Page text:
Taylor, M. (2012) Refiguring the Spiritual – Beuys, Barney, Turrell, Goldsworthy. New York: Columbia University Press


Open Call Ideas: Sacred Spaces

Following a class discussion led my tutor regarding our initial search for suitable curatorial open calls, I decided that I would respond to the Hayward Touring Curatorial Open Call 2014.  Although the deadline for submissions had already closed, I felt this would be a good example to develop an idea, with a view to submitting proposals in future years.

This call is open to anyone who has an interesting and imaginative idea to propose for an exhibition and therefore not limited to just professional curators.  However, it does state on the guidelines that “Applicants must be at least one year out of college or equivalent”.  After consulting with my tutor Edith Doove, it was confirmed that I could go ahead with this proposal for my assignment because it was a “dead call” and therefore I would not be officially applying during my final year of studies anyway.

The Hayward Touring Curatorial Open takes place across the UK, touring to Liverpool’s Bluecoat Gallery, Newcastle’s BALTIC, Norwich University of Arts Gallery and another yet to be disclosed venue.

I feel this is an excellent opportunity for artists to showcase their work in several gallery spaces and cities around the country.  Furthermore, the touring element of the exhibition allows for a wider audience to view the work.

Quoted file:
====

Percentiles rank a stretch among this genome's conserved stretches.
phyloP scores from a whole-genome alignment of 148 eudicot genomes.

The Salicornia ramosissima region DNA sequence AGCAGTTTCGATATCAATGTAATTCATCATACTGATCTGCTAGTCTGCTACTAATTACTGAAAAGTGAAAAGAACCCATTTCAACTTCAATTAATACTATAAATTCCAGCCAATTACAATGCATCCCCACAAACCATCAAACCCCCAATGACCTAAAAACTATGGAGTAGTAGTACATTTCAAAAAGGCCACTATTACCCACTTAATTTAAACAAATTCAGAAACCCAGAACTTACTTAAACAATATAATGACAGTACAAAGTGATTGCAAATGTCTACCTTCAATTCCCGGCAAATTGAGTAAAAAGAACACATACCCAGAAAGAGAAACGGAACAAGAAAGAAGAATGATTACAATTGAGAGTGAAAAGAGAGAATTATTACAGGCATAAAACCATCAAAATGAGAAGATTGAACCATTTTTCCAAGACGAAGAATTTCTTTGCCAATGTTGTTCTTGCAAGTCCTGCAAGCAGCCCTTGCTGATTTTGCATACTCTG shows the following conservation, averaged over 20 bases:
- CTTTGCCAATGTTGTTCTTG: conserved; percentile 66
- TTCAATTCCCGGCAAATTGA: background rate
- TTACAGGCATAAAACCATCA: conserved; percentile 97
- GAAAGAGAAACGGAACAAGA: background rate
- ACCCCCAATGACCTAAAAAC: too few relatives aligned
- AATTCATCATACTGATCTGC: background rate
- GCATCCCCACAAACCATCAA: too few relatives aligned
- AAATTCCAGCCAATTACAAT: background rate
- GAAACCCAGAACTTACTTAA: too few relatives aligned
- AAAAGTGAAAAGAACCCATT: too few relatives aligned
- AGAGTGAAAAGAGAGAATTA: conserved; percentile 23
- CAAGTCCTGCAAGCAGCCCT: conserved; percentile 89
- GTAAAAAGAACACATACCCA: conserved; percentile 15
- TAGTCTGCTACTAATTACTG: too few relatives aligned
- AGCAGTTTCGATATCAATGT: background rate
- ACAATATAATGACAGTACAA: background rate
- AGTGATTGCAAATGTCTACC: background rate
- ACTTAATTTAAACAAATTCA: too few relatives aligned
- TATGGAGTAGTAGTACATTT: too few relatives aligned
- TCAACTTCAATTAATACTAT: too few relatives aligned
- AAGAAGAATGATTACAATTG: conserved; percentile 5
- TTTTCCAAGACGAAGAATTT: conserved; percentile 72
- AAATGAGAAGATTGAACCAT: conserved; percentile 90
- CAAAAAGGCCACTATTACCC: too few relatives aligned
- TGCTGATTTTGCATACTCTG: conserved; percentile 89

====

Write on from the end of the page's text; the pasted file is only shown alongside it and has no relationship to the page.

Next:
Following my decision to create a proposal for the Hayward Touring Curatorial Open, I considered what my concept could be as the open call specified no set theme.

During my CURA302 project when I had looked into ritual and spirituality, I had watched the BBC series Sacred Wonders of Britain, 2013 presented by Archeologist and historian Neil Oliver.

In the first episode looked at Paleolithic  and Neolithic sacred grounds in Britain.

Oliver discusses how the rituals and beliefs of our ancestors suggest that they were concerned with how the world worked around them and how they discovered their place within it, by connecting to the landscape around them.  Throughout the program Oliver gives several examples of sacred grounds including:

  • Creswell Crags, Nottinghamshire – where engravings of animals have been etched into the rock by paleolithic hunter gatherers, suggesting magical, spiritual or religious activities;